Health literacy and health information technology adoption: The potential for a new digital divide

Michael Mackert, Amanda Mabry-Flynn, Sara Champlin, Erin E. Donovan, Kathrynn Pounders

Research output: Contribution to journalArticlepeer-review

Abstract

Background: Approximately one-half of American adults exhibit low health literacy and thus struggle to find and use health information. Low health literacy is associated with negative outcomes including overall poorer health. Health information technology (HIT) makes health information available directly to patients through electronic tools including patient portals, wearable technology, and mobile apps. The direct availability of this information to patients, however, may be complicated by misunderstanding of HIT privacy and information sharing. Objective: The purpose of this study was to determine whether health literacy is associated with patients' use of four types of HIT tools: fitness and nutrition apps, activity trackers, and patient portals. Additionally, we sought to explore whether health literacy is associated with patients' perceived ease of use and usefulness of these HIT tools, as well as patients' perceptions of privacy offered by HIT tools and trust in government, media, technology companies, and health care. This study is the first wide-scale investigation of these interrelated concepts. Methods: Participants were 4974 American adults (n=2102, 42.26% male, n=3146, 63.25% white, average age 43.5, SD 16.7 years). Participants completed the Newest Vital Sign measure of health literacy and indicated their actual use of HIT tools, as well as the perceived ease of use and usefulness of these applications. Participants also answered questions regarding information privacy and institutional trust, as well as demographic items. Results: Cross-tabulation analysis indicated that adequate versus less than adequate health literacy was significantly associated with use of fitness apps (P=.02), nutrition apps (P<.001), activity trackers (P<.001), and patient portals (P<.001). Additionally, greater health literacy was significantly associated with greater perceived ease of use and perceived usefulness across all HIT tools after controlling for demographics. Regarding privacy perceptions of HIT and institutional trust, patients with greater health literacy often demonstrated decreased privacy perceptions for HIT tools including fitness apps (P<.001) and nutrition apps (P<.001). Health literacy was negatively associated with trust in government (P<.001), media (P<.001), and technology companies (P<.001). Interestingly, health literacy score was positively associated with trust in health care (P=.03). Conclusions: Patients with low health literacy were less likely to use HIT tools or perceive them as easy or useful, but they perceived information on HIT as private. Given the fast-paced evolution of technology, there is a pressing need to further the understanding of how health literacy is related to HIT app adoption and usage. This will ensure that all users receive the full health benefits from these technological advances, in a manner that protects health information privacy, and that users engage with organizations and providers they trust.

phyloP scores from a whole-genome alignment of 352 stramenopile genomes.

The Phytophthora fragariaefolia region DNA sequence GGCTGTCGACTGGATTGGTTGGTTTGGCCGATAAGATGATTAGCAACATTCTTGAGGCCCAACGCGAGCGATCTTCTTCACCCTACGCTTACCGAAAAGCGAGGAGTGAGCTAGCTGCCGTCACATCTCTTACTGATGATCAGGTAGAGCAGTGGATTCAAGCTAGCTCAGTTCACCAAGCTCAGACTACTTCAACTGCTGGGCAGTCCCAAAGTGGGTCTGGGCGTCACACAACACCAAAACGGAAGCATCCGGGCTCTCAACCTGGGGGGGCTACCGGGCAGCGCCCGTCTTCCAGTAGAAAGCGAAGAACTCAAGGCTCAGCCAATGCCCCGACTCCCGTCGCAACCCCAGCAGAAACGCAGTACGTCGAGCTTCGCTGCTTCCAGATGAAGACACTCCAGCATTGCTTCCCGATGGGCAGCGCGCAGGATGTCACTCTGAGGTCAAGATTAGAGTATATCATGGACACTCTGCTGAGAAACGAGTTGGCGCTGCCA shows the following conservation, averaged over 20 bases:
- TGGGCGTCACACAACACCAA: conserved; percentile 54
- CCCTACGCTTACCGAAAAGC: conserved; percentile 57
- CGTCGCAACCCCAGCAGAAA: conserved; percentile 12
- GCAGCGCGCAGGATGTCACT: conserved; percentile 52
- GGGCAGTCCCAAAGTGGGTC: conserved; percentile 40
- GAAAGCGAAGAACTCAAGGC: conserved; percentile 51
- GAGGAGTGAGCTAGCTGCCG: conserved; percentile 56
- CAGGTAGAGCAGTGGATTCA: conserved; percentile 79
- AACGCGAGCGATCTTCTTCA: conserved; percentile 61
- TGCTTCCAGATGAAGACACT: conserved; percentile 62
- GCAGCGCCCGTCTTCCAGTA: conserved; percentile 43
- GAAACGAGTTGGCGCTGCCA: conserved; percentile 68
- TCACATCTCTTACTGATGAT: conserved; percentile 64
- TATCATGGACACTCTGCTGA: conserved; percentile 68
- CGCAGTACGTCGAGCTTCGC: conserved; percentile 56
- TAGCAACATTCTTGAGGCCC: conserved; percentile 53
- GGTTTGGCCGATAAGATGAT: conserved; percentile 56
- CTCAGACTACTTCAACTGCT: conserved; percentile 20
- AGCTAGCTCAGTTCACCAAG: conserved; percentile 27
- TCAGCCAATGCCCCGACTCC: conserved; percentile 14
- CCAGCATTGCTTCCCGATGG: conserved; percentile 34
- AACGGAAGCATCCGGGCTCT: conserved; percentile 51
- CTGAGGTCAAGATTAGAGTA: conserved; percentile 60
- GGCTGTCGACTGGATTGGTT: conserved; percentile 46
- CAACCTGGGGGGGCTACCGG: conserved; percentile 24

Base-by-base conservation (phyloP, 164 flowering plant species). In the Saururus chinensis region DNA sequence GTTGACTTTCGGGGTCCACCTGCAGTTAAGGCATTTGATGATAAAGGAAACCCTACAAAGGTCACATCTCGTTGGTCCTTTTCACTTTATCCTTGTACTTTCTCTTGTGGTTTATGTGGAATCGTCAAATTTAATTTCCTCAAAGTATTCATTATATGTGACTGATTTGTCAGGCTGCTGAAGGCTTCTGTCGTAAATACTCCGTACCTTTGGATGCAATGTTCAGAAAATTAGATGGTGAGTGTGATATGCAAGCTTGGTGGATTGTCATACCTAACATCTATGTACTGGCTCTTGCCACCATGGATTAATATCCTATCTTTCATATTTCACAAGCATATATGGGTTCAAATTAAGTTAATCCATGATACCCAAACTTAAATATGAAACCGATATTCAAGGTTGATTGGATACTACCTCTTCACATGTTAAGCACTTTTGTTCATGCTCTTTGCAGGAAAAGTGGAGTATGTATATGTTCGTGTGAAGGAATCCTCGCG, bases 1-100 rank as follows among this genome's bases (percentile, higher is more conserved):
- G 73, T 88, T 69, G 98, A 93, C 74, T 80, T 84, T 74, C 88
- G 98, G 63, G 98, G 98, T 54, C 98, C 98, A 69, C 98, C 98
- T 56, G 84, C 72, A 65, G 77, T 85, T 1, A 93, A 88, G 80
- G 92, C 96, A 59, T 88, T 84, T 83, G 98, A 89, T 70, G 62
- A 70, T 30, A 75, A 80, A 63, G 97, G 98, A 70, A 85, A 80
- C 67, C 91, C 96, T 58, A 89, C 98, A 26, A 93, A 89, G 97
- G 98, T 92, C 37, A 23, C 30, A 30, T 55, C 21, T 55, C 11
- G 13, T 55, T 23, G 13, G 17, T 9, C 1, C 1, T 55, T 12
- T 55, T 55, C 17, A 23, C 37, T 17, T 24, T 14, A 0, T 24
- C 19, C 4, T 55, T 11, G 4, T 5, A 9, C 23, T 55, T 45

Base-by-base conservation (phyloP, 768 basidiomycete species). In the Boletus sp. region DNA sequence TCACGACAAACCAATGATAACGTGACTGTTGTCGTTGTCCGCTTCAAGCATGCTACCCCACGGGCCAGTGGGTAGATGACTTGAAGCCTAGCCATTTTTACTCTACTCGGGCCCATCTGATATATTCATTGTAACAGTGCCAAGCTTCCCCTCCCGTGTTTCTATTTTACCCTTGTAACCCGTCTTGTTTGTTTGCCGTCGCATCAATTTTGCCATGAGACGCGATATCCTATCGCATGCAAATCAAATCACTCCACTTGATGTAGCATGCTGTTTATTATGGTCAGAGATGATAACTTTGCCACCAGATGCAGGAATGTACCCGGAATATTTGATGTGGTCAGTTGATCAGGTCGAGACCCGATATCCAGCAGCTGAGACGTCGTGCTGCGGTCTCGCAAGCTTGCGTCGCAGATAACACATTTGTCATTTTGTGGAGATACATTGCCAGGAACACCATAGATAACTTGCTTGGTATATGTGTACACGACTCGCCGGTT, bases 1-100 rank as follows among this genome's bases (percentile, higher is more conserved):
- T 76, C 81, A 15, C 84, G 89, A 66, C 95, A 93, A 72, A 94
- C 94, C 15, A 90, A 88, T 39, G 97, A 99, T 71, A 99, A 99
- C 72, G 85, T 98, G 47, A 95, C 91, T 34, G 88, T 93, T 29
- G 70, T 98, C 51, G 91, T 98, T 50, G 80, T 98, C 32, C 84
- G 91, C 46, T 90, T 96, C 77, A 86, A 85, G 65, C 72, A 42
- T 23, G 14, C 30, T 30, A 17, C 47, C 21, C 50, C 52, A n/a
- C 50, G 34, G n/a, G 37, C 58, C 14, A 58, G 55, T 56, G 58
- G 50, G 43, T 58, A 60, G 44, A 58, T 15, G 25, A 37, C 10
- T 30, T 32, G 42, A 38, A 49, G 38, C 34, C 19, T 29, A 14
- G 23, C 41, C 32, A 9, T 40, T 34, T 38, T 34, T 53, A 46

Original languageEnglish (US)
Article numbere264
JournalJournal of Medical Internet Research
Volume18
Issue number10
DOIs
StatePublished - Oct 2016

Keywords

  • Biomedical technology
  • Health literacy
  • Medical informatics
  • Personal health information

ASJC Scopus subject areas

  • Health Informatics

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